Japan earthquake 2011 Case Study
An earthquake measuring 9.0 on the Richter Scale struck off Japan’s north-east coast, about 250 miles (400km) from Tokyo at a depth of 20 miles.
The magnitude 9.0 earthquake happened at 2:46 pm (local time) on Friday, March 11, 2011.
The earthquake occurred 250 miles off the North East Coast of Japan’s main island Honshu.
Japan 2011 Earthquake map
Japan is located on the eastern edge of the Eurasian Plate. The Pacific Plate, which is an oceanic plate, subducts (sinks under) the Eurasian Plate, which is a continental plate, forming a subduction zone to the east of Japan. This type of plate margin is known as a destructive plate margin. The process of subduction is not smooth. Friction causes the Pacific Plate to stick. Pressure builds and is released as an earthquake.
Friction has built up over time, and when released, this caused a massive ‘megathrust’ earthquake.
The amount of energy released in this single earthquake was equivalent to 600 million times the energy of the Hiroshima nuclear bomb.
Scientists drilled into the subduction zone soon after the earthquake and discovered a thin, slippery clay layer lining the fault. The researchers think that this clay layer allowed the two plates to slide an incredible distance, some 164 feet (50 meters), facilitating the enormous earthquake and tsunami.
2011 Japan Earthquake Map
The earthquake occurred at a relatively shallow depth at 20 miles below the surface of the Pacific Ocean. This, combined with the high magnitude, caused a tsunami (find out more about how a tsunami is formed on the BBC website).
Areas affected by the 2011 Japanese earthquake.
The tsunami struck the northeastern coast of Honshu.
What were the short-term effects of the 2011 Japan earthquake?
Impacts on people
Death and injury – Some 15,894 people died, and 6,152 people were injured. 130,927 people were displaced, and 2,562 remain missing.
Nuclear crisis – A 9m high wave flooded the generators of the Fukushima nuclear power plant and destroyed electrical wiring. People lost energy immediately.
Flood defence disaster – In the past Japan has spent billions of dollars building anti-tsunami defences. The tsunami washed over the 12-metre walls, rendering them totally ineffective.
Damage – 332,395 buildings, 2,126 roads, 56 bridges and 26 railways were destroyed or damaged. 300 hospitals were damaged, and 11 were destroyed.
Blackouts – Over 4.4 million households were left without electricity in North-East, Japan.
Impacts on the environment
Fore and aftershocks – over 800 earthquakes of magnitude 4.5 or more were recorded following the main earthquake.
Tsunami – waves up to 40 m in high devastated entire coastal areas and resulted in the loss of thousands of lives. This caused a lot of damage and pollution up to 6 miles inland.
Landfall – some coastal areas experienced land subsidence as the earthquake dropped the beachfront in some places by more than 50 cm.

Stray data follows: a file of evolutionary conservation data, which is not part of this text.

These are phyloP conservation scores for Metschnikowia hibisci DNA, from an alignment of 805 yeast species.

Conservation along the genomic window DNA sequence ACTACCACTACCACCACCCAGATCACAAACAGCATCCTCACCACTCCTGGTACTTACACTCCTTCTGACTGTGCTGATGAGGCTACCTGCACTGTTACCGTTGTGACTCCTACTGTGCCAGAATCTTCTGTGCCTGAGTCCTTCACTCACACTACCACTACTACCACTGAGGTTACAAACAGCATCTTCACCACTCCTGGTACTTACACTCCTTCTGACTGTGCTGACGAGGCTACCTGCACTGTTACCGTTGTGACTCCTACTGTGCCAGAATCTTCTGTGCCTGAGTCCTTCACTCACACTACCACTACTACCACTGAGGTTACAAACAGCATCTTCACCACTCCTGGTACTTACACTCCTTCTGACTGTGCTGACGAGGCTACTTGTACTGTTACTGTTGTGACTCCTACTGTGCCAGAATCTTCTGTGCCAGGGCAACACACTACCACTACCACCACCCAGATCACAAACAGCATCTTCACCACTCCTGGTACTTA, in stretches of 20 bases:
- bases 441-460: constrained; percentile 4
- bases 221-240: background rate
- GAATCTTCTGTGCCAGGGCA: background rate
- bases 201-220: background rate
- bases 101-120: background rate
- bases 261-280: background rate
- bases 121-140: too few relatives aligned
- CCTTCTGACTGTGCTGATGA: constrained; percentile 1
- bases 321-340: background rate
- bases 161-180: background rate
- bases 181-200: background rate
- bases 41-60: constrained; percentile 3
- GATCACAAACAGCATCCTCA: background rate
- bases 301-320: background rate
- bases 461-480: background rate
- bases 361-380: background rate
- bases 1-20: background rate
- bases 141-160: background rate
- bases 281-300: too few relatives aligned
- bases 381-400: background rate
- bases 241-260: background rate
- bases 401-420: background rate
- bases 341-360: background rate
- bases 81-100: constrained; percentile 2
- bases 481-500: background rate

What were the long-term effects of the 2011 Japan earthquake?
Impacts on people
Economy – The earthquake was the most expensive natural disaster in history with an economic cost of US$235 billion.
Tsunami – The tsunami warnings in coastal areas were only followed by 58% who headed for higher ground. The wave hit 49% of those not following the warning.
Nuclear power – Seven reactors at the Fukushima nuclear power station experienced a meltdown. Levels of radiation were over eight times the normal levels.
Transport – Japan’s transport network suffered huge disruptions. Rural areas remained isolated for a long time because the tsunami destroyed major roads and local trains and busses. Sections of the Tohoku Expressway were damaged. Railway lines were damaged, and some trains were derailed.
Aftermath – The ‘Japan move forward committee’ thought that young adults and teenagers could help rebuild parts of Japan devastated by the earthquake.
Impacts on the environment
Land movement – due to tectonic shift, the quake moved parts of North East Japan 2.4 m closer to North America.
Coastal changes – The tsunami was able to travel further inland due to a 250 mile stretch of coastline dropping by 0.6 m.
Plate shifts – It has been estimated by geologists that the Pacific plate has slipped westwards by between 20 and 40 m.
Seabed shift – The seabed near the epicentre shifted by 24 m and the seabed off the coast of the Miyagi province has moved by 3 m.
Earth axis moves – The earthquake moved the earth’s axis by between 10 and 25 cm, shortening the day by 1.8 microseconds.
Liquefaction occurred in many of the parts of Tokyo built on reclaimed land. 1,046 buildings were damaged
Why do people live in high-risk areas in Japan?
There are several reasons why people live in areas of Japan at risk of tectonic hazards:
- They have lived there all their lives, are close to family and friends and have an attachment to the area.
- The north-east has fertile farmland and rich fishing waters.
- There are good services, schools and hospitals.
- 75% of Japan is mountainous and flat land is mainly found in coastal areas, which puts pressure on living space.
- They are confident about their safety due to the protective measures that have been taken, such as the construction of tsunami walls.
Japan’s worst previous earthquake was of 8.3 magnitude and killed 143,000 people in Kanto in 1923. A magnitude 7.2 quake in Kobe killed 6,400 people in 1995.